Interestingly, had the Publisher worked with me, I could have provided more and better pictures of reproduction daggers in my collection, that would have been even easier to edit and use (for example, I could have taken good closeups of the pommel, etc., that they had to do a photo edit on from the base picture, reducing the quality).


Another related problem I have with some of the illustrations that are in this book, where they are photos of modern reproductions, is that the makers are not credited by the Publisher. This has nothing to do with copyright, but rather with letting the makers get a bit of advertising - I'm sure some folks look at some of these reproductions and think "I'd like one". Would be nice to know where to go...


One detail that got tripped up is that they took a photo of a reproduction Landsknecht dagger from Arms & Armor to illustrate the type. However, while they do state it is a reproduction, they claim it is based on an example from the Solingen Blade Museum in Germany. This is wrong; the reproduction in question is conjecture based on what a companion dagger might look like based on the extant example of a Katzbalger sword from said museum - no such dagger, as such, actually exists. While it is a plausible reconstruction, there is no direct example.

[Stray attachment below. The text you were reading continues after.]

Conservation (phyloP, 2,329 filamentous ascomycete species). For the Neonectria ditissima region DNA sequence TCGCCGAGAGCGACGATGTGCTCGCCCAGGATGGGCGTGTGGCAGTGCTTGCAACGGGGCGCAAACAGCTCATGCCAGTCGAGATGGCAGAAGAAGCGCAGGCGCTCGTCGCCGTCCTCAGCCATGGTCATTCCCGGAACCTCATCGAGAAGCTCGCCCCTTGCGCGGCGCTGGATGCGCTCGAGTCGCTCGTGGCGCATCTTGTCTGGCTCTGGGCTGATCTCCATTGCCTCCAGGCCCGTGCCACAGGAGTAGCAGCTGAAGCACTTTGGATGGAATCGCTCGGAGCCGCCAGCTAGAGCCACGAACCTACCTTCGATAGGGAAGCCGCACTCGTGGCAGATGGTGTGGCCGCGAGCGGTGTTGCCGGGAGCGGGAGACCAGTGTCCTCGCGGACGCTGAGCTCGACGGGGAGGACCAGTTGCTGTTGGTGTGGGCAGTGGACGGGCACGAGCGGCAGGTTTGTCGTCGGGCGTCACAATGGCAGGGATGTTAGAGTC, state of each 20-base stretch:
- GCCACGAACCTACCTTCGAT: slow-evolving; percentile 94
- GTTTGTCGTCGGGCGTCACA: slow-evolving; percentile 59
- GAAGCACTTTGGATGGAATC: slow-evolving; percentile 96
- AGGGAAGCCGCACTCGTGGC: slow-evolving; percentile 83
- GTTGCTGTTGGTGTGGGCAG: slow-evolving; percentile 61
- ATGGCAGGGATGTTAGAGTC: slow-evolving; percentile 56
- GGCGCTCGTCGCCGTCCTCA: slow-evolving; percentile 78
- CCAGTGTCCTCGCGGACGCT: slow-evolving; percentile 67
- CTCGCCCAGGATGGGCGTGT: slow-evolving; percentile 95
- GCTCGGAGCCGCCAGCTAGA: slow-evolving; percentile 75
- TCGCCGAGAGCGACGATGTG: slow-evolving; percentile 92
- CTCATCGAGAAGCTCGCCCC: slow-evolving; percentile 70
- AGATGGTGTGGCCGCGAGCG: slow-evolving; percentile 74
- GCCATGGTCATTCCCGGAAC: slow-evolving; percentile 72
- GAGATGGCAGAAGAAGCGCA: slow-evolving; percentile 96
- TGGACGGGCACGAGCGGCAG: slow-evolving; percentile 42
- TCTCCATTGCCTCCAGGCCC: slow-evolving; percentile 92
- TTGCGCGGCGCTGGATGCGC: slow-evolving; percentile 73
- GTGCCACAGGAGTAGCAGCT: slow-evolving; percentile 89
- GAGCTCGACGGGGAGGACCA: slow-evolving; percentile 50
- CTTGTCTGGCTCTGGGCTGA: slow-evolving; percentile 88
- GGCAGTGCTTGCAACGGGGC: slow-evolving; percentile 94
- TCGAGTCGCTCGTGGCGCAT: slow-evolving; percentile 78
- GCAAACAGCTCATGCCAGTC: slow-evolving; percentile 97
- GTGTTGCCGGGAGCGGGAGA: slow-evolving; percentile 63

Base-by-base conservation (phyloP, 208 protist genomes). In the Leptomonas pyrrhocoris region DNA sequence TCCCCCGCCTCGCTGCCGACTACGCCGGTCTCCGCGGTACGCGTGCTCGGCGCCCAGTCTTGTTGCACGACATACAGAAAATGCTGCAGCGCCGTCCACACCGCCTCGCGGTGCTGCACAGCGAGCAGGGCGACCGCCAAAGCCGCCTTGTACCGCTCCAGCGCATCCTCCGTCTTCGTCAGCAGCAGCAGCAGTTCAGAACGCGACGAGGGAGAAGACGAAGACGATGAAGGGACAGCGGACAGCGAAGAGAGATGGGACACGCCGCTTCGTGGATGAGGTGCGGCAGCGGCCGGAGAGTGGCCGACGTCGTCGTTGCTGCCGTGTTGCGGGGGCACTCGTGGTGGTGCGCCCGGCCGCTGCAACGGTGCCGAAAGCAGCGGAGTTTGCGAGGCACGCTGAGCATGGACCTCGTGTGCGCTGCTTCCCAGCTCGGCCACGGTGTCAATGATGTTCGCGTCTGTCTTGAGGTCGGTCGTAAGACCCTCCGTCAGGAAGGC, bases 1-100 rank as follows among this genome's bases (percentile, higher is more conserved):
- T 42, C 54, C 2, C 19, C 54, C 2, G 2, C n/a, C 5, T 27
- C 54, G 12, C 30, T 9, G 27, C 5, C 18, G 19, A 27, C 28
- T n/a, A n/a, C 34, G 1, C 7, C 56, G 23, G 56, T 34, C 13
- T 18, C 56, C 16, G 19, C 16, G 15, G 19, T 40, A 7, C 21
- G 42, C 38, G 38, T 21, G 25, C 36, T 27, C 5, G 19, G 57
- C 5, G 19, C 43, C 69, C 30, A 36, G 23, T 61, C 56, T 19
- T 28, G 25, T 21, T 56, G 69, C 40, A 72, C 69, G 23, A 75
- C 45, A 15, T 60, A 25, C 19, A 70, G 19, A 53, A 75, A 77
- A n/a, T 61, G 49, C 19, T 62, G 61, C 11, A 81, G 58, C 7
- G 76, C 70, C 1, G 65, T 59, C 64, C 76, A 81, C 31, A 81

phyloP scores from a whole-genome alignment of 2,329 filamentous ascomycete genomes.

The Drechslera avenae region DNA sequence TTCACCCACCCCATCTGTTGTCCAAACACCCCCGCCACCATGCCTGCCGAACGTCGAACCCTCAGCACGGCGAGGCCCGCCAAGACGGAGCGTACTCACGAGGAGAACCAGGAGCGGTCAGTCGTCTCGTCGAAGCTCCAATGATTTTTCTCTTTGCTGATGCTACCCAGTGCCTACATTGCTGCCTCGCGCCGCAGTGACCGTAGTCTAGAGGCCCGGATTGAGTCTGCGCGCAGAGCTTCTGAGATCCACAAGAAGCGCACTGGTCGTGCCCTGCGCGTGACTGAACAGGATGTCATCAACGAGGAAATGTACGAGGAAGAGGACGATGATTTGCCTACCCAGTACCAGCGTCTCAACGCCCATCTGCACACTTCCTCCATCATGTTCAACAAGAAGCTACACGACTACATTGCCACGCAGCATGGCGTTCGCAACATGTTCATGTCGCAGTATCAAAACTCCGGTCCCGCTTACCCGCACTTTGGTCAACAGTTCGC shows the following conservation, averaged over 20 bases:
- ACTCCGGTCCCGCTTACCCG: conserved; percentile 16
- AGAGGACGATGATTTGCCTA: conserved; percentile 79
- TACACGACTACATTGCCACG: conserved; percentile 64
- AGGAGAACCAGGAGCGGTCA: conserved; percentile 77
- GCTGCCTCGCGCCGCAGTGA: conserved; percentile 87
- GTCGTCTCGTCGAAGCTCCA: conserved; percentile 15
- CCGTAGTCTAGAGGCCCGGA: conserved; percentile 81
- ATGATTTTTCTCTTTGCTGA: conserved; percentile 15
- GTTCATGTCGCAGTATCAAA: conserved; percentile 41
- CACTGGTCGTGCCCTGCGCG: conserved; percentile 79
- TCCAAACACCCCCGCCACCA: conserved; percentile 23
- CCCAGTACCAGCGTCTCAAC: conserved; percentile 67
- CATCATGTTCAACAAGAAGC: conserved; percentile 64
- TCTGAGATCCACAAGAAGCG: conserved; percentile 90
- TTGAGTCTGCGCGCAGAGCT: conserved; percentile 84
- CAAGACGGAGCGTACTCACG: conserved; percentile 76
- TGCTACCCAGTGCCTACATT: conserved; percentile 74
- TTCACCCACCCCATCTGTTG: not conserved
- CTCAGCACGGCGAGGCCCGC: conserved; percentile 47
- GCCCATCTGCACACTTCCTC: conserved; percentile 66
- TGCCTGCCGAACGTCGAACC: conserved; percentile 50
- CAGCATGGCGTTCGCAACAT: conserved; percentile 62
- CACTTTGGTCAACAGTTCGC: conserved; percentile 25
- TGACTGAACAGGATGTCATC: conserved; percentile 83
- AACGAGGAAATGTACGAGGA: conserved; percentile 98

Many thanks to the author for clarifying the situation with me. He confided that he was so concerned about some of the issues he had seen pre-publishing that he wanted his name taken off and a pseudonym used instead, but the Publisher didn't even do that! Sad state of affairs all around. While I've always been dimly aware that authors get "p'wnd" to some degree, I had no idea it was this bad.
As noted, I've updated my Amazon review accordingly. Knowing what I know now I'd say this is actually worth getting, as there are some interesting photos in it, not the least being the daggers out of my collection... :-)

Thursday, July 3, 2014

On Combat in D&D and Melee – Perceptions and Reality